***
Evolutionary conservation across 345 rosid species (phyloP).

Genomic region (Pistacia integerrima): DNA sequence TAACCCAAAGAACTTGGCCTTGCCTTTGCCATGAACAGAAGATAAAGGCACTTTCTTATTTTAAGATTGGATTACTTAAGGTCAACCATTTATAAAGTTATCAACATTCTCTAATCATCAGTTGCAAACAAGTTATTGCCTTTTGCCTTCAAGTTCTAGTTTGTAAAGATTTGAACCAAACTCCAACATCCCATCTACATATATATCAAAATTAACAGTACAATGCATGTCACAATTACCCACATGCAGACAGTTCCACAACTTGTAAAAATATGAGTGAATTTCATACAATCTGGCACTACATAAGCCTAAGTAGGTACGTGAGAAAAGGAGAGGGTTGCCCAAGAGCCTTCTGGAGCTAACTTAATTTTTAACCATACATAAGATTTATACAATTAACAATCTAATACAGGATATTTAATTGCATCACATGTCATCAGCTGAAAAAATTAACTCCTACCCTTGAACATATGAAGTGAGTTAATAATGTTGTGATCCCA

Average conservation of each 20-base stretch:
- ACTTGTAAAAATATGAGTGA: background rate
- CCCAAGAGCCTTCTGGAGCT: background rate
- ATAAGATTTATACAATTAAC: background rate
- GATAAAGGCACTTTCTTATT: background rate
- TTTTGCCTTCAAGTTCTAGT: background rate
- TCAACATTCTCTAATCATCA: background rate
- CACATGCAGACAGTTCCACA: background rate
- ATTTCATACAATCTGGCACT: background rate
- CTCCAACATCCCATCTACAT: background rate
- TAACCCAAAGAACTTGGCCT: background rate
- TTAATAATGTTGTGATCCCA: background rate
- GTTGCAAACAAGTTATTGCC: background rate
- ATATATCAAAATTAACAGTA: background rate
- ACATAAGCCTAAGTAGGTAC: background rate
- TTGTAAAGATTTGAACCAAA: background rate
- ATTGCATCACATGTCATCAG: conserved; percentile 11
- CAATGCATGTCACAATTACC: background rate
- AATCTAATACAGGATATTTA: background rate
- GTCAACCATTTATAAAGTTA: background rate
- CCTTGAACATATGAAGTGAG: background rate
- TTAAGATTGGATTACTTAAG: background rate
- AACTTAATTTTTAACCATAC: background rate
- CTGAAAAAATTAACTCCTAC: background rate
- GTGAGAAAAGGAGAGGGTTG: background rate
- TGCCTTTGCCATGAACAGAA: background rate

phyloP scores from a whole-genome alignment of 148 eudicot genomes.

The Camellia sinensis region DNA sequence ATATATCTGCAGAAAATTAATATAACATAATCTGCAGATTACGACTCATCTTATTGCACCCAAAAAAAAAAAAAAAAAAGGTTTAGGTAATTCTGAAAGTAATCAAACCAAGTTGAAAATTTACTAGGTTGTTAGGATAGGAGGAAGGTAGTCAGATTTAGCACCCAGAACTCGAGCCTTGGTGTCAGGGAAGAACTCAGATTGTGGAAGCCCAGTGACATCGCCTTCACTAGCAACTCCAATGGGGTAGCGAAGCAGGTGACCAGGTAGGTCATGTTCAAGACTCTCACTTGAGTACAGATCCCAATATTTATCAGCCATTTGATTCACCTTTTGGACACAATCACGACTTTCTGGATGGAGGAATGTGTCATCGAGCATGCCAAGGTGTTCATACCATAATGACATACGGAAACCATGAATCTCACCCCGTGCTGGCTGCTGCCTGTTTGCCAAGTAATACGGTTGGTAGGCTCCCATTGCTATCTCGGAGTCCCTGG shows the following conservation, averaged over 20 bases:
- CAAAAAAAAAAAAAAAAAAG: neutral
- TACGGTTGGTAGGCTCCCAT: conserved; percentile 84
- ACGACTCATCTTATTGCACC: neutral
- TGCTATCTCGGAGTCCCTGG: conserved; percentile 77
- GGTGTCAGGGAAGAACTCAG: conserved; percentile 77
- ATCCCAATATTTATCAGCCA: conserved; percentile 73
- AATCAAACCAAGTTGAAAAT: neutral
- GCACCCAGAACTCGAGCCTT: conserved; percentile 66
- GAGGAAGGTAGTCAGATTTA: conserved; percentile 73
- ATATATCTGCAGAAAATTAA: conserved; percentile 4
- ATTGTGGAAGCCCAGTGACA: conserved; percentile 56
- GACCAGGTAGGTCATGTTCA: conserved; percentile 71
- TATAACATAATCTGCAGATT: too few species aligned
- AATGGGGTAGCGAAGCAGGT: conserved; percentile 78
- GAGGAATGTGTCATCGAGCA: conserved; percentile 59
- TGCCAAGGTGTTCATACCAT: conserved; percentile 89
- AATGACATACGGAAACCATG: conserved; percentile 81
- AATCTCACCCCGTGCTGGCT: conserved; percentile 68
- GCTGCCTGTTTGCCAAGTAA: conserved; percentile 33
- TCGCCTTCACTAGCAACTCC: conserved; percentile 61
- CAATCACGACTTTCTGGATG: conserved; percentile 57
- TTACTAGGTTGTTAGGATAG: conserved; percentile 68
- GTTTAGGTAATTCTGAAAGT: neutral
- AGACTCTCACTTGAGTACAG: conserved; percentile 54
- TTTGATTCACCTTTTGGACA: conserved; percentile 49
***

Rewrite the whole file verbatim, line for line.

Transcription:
Evolutionary conservation across 345 rosid species (phyloP).

Genomic region (Pistacia integerrima): DNA sequence TAACCCAAAGAACTTGGCCTTGCCTTTGCCATGAACAGAAGATAAAGGCACTTTCTTATTTTAAGATTGGATTACTTAAGGTCAACCATTTATAAAGTTATCAACATTCTCTAATCATCAGTTGCAAACAAGTTATTGCCTTTTGCCTTCAAGTTCTAGTTTGTAAAGATTTGAACCAAACTCCAACATCCCATCTACATATATATCAAAATTAACAGTACAATGCATGTCACAATTACCCACATGCAGACAGTTCCACAACTTGTAAAAATATGAGTGAATTTCATACAATCTGGCACTACATAAGCCTAAGTAGGTACGTGAGAAAAGGAGAGGGTTGCCCAAGAGCCTTCTGGAGCTAACTTAATTTTTAACCATACATAAGATTTATACAATTAACAATCTAATACAGGATATTTAATTGCATCACATGTCATCAGCTGAAAAAATTAACTCCTACCCTTGAACATATGAAGTGAGTTAATAATGTTGTGATCCCA

Average conservation of each 20-base stretch:
- ACTTGTAAAAATATGAGTGA: background rate
- CCCAAGAGCCTTCTGGAGCT: background rate
- ATAAGATTTATACAATTAAC: background rate
- GATAAAGGCACTTTCTTATT: background rate
- TTTTGCCTTCAAGTTCTAGT: background rate
- TCAACATTCTCTAATCATCA: background rate
- CACATGCAGACAGTTCCACA: background rate
- ATTTCATACAATCTGGCACT: background rate
- CTCCAACATCCCATCTACAT: background rate
- TAACCCAAAGAACTTGGCCT: background rate
- TTAATAATGTTGTGATCCCA: background rate
- GTTGCAAACAAGTTATTGCC: background rate
- ATATATCAAAATTAACAGTA: background rate
- ACATAAGCCTAAGTAGGTAC: background rate
- TTGTAAAGATTTGAACCAAA: background rate
- ATTGCATCACATGTCATCAG: conserved; percentile 11
- CAATGCATGTCACAATTACC: background rate
- AATCTAATACAGGATATTTA: background rate
- GTCAACCATTTATAAAGTTA: background rate
- CCTTGAACATATGAAGTGAG: background rate
- TTAAGATTGGATTACTTAAG: background rate
- AACTTAATTTTTAACCATAC: background rate
- CTGAAAAAATTAACTCCTAC: background rate
- GTGAGAAAAGGAGAGGGTTG: background rate
- TGCCTTTGCCATGAACAGAA: background rate

phyloP scores from a whole-genome alignment of 148 eudicot genomes.

The Camellia sinensis region DNA sequence ATATATCTGCAGAAAATTAATATAACATAATCTGCAGATTACGACTCATCTTATTGCACCCAAAAAAAAAAAAAAAAAAGGTTTAGGTAATTCTGAAAGTAATCAAACCAAGTTGAAAATTTACTAGGTTGTTAGGATAGGAGGAAGGTAGTCAGATTTAGCACCCAGAACTCGAGCCTTGGTGTCAGGGAAGAACTCAGATTGTGGAAGCCCAGTGACATCGCCTTCACTAGCAACTCCAATGGGGTAGCGAAGCAGGTGACCAGGTAGGTCATGTTCAAGACTCTCACTTGAGTACAGATCCCAATATTTATCAGCCATTTGATTCACCTTTTGGACACAATCACGACTTTCTGGATGGAGGAATGTGTCATCGAGCATGCCAAGGTGTTCATACCATAATGACATACGGAAACCATGAATCTCACCCCGTGCTGGCTGCTGCCTGTTTGCCAAGTAATACGGTTGGTAGGCTCCCATTGCTATCTCGGAGTCCCTGG shows the following conservation, averaged over 20 bases:
- CAAAAAAAAAAAAAAAAAAG: neutral
- TACGGTTGGTAGGCTCCCAT: conserved; percentile 84
- ACGACTCATCTTATTGCACC: neutral
- TGCTATCTCGGAGTCCCTGG: conserved; percentile 77
- GGTGTCAGGGAAGAACTCAG: conserved; percentile 77
- ATCCCAATATTTATCAGCCA: conserved; percentile 73
- AATCAAACCAAGTTGAAAAT: neutral
- GCACCCAGAACTCGAGCCTT: conserved; percentile 66
- GAGGAAGGTAGTCAGATTTA: conserved; percentile 73
- ATATATCTGCAGAAAATTAA: conserved; percentile 4
- ATTGTGGAAGCCCAGTGACA: conserved; percentile 56
- GACCAGGTAGGTCATGTTCA: conserved; percentile 71
- TATAACATAATCTGCAGATT: too few species aligned
- AATGGGGTAGCGAAGCAGGT: conserved; percentile 78
- GAGGAATGTGTCATCGAGCA: conserved; percentile 59
- TGCCAAGGTGTTCATACCAT: conserved; percentile 89
- AATGACATACGGAAACCATG: conserved; percentile 81
- AATCTCACCCCGTGCTGGCT: conserved; percentile 68
- GCTGCCTGTTTGCCAAGTAA: conserved; percentile 33
- TCGCCTTCACTAGCAACTCC: conserved; percentile 61
- CAATCACGACTTTCTGGATG: conserved; percentile 57
- TTACTAGGTTGTTAGGATAG: conserved; percentile 68
- GTTTAGGTAATTCTGAAAGT: neutral
- AGACTCTCACTTGAGTACAG: conserved; percentile 54
- TTTGATTCACCTTTTGGACA: conserved; percentile 49